If you are concerned with extraction yield consistency, then using a flowmeter (or scale) to monitor the exact amount of brew water that passes through the puck makes sense.

But if you are concerned with taste, I agree with Jim. Consistent and accurate coffee dosing is far more important than precise measurement of shot weight. I weigh every coffee dose. I only weigh the shot when I'm testing coffees for H-B.

From Is there legitimacy in this kind of dose imprecision?
another_jim wrote:A few grams on the shot's weight has less impact on taste than a few tenths gram on the dose.
John

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another_jim
Team HB

Postby another_jim » Mar 28, 2013, 7:18 pm

Bob_McBob wrote:The blog post is talking about extraction yield consistency. The shots were weighed to provide the beverage weight to calculate extraction from a TDS reading. I don't really follow anything in your reply unless you are categorically rejecting the notion that extraction yield is a meaningful measure of anything related to espresso, which is a whole different level of discussion.


I didn't realize they were calculating extractions. Nevertheless, while I don't reject the concept of calculating extraction from TDS; I think the current tech for doing this is far less accurate in terms of taste than just letting the shot blonde and tasting the result. But that is another story.

My more general point is very simple. Some espresso variables correlate directly and atemporally to taste; others correlate via complex differential equations. The ones that correlate directly should be set accurately at the outset; the ones that are bouncy-bounce systems should be regulated closed loop. That's why I weigh doses, but regulate the blonding (and now the flow) by eye.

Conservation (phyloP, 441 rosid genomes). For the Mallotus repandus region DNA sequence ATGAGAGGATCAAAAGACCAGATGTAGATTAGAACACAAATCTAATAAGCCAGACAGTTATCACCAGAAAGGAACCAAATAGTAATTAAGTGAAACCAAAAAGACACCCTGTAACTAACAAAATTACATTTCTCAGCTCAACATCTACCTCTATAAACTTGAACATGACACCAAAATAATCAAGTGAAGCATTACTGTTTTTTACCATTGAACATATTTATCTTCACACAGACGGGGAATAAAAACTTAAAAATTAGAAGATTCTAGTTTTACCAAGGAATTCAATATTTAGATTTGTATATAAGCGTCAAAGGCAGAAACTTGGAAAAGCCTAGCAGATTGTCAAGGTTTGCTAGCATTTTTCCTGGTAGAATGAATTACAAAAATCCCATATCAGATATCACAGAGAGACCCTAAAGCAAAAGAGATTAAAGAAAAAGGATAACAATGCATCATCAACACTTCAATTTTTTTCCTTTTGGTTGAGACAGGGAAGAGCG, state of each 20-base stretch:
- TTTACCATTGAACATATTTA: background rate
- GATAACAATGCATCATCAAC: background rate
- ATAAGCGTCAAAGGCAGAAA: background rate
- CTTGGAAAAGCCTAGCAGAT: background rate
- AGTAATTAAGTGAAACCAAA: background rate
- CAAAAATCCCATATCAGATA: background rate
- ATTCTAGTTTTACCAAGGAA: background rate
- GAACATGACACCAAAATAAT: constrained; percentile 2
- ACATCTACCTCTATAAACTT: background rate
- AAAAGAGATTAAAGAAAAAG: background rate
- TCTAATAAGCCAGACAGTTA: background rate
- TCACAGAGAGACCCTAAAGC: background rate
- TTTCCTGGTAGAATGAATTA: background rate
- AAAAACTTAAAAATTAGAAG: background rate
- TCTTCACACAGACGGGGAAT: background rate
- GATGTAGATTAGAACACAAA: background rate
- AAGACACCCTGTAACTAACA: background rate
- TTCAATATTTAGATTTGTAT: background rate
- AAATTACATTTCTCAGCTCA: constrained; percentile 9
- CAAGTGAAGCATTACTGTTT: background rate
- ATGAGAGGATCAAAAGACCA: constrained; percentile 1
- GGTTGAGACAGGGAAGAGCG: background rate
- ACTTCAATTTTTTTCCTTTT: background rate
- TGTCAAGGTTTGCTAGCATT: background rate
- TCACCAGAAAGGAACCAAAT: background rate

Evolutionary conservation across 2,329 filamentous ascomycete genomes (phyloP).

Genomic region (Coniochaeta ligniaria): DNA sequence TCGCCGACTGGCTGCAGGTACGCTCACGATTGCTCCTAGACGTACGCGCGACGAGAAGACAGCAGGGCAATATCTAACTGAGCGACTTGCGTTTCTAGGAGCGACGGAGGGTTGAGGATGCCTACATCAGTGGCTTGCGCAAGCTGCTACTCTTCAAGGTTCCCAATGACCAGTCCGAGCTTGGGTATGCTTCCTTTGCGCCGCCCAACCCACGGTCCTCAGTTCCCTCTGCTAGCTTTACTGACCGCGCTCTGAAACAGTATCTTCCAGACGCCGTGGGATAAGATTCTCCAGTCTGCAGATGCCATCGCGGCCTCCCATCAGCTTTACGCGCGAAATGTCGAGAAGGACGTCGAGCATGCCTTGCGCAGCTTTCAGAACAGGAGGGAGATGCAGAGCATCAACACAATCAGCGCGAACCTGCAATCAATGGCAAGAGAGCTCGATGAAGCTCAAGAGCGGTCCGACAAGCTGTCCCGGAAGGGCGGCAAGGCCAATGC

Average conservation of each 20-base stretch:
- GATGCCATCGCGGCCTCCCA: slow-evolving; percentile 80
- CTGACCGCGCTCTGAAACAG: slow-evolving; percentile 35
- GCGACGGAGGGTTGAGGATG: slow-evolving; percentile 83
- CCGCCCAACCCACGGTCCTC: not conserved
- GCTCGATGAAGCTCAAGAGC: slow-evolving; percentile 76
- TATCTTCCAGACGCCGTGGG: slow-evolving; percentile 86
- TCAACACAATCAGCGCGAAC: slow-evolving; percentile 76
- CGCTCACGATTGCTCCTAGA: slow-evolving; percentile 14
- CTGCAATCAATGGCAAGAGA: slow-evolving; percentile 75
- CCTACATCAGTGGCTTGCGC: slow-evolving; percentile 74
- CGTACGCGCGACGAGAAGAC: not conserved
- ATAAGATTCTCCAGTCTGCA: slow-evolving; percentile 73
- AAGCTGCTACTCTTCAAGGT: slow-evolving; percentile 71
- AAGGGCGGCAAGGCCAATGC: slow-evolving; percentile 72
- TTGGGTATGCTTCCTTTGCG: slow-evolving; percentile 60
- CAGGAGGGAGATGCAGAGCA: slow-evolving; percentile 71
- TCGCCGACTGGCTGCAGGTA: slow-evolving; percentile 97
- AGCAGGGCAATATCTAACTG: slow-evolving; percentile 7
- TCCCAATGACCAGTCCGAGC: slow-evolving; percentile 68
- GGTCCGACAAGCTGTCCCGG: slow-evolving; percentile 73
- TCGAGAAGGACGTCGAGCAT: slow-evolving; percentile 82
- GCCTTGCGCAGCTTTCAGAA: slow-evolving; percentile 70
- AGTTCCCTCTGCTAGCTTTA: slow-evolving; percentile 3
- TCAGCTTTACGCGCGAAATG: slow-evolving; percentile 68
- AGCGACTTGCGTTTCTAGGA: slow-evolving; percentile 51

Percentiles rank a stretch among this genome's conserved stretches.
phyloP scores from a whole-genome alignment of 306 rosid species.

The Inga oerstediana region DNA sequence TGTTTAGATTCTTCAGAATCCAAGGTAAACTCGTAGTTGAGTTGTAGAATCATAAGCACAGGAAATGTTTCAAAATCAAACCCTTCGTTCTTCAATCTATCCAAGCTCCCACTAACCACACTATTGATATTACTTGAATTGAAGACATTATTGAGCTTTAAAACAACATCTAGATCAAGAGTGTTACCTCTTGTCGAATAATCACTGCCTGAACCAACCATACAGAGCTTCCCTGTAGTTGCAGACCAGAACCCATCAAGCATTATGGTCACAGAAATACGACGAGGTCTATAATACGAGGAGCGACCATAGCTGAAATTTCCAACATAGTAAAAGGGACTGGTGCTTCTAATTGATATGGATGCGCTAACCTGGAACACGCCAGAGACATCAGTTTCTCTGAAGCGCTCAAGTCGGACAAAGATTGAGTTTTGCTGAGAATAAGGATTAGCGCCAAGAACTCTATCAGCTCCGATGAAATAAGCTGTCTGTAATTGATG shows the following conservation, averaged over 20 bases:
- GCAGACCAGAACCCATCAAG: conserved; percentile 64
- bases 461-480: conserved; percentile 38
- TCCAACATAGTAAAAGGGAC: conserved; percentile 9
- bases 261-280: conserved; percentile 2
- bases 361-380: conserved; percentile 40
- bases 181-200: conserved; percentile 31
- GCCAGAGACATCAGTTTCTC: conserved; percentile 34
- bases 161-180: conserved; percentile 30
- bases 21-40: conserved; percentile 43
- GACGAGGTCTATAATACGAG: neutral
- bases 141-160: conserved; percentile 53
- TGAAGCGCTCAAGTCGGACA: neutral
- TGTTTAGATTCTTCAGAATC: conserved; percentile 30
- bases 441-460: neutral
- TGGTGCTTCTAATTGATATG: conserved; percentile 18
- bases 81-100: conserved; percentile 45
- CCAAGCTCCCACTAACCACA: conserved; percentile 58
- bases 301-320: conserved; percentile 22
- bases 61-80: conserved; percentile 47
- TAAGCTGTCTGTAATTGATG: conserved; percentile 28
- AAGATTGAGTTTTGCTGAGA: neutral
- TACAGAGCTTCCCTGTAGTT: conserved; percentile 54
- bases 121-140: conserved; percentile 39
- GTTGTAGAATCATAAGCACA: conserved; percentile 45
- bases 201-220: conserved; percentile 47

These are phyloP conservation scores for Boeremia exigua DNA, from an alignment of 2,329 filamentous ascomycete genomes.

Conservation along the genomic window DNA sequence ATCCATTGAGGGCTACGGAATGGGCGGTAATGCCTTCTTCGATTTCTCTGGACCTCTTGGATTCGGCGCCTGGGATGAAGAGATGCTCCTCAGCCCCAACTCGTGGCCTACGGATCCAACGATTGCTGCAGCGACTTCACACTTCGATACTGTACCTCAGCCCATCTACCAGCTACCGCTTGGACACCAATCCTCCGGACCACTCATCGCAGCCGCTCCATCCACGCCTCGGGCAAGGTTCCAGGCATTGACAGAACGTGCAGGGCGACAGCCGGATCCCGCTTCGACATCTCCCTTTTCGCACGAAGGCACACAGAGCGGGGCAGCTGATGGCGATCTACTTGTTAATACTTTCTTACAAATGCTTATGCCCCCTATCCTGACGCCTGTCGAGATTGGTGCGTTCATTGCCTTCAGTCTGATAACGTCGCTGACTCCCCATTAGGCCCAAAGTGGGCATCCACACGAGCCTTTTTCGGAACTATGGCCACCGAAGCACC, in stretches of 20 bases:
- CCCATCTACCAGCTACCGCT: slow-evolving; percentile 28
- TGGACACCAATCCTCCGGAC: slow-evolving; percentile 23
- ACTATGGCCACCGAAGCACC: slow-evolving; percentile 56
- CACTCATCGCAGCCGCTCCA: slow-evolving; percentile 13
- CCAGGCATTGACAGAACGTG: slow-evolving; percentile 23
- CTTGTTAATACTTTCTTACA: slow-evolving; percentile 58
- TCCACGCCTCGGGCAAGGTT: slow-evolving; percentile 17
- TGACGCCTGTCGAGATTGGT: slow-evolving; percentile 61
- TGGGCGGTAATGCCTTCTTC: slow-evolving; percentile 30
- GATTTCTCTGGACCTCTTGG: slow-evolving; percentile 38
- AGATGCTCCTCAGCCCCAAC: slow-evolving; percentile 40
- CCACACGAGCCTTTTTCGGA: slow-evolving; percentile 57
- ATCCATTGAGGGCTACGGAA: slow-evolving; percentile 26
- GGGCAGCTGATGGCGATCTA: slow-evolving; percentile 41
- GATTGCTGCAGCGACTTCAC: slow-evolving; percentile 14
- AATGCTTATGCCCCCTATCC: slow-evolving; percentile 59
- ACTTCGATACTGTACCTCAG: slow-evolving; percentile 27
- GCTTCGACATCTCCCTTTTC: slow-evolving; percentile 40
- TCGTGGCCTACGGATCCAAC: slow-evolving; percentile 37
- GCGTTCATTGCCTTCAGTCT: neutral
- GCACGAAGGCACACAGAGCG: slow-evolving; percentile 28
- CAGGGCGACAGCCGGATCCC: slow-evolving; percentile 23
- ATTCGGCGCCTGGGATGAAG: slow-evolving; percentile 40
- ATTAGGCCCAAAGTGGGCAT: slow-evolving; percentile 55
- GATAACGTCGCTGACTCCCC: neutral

Once LM comes out with flow and marginal extraction regulators, I'll happily buy their superauto. Then, I'll make a living letting people subscribe to get the proper brewing data for each new coffee. :P
Jim Schulman

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TheSunInsideYou

Postby TheSunInsideYou » Mar 28, 2013, 7:23 pm

another_jim wrote:I need to make a personal mea culpa here. When we all started to talk about blonding many years ago, we though you could go too blond, and told b people to avoid light marks in the crema. But the truth is you can't go too blond. You can make the shot needlessly weak; but you can't really overextract by using too much water (that is more a question of heat and pressure). Heather Perry (the only two time USBC champ) taught us this; she always took all her shots to a fairly clear point.


Michael Phillips was also the USBC champ twice. I'm kind of taken aback by this statement. Your point here is completely contrary to any experience I've ever had. Just today I was dialing in a new SOE we got from Intelli, and the first shot I pulled had developed bitters and ashiness from a pull that I felt was too far into the blonding. Then I pulled it a little shorter, with less blonding, and the bitters had all but disappeared. I was using a Robur E with a full hopper and a Synesso Hydra with all of the group heads set to the same temperature. You have a lot more years of experience than I, so I am inclined to submit to a knowledge greater than my own, but I just cannot see how this could be true. I could be missing something, or maybe I'm misunderstanding what you're saying.

-Dave-
Caffeine is proof that God loves us.

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yakster

Postby yakster » Mar 28, 2013, 7:33 pm

The qualities in the liquid at the end of the shot may be changing in character depending on if you're using a declining pressure and/or temperature profile similar to a spring lever or something flatter.

I'm tempted now to draw out my shots on the La Peppina spring lever and compare this with drawn out shots on my Gaggia Factory manual lever.
-Chris

LMWDP # 272

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Bob_McBob

Postby Bob_McBob » Mar 28, 2013, 8:08 pm

another_jim wrote:Nevertheless, while I don't reject the concept of calculating extraction from TDS; I think the current tech for doing this is far less accurate in terms of taste than just letting the shot blonde and tasting the result. But that is another story.


Edit: Revising my thoughts on the subject as it relates to the discussion.
Chris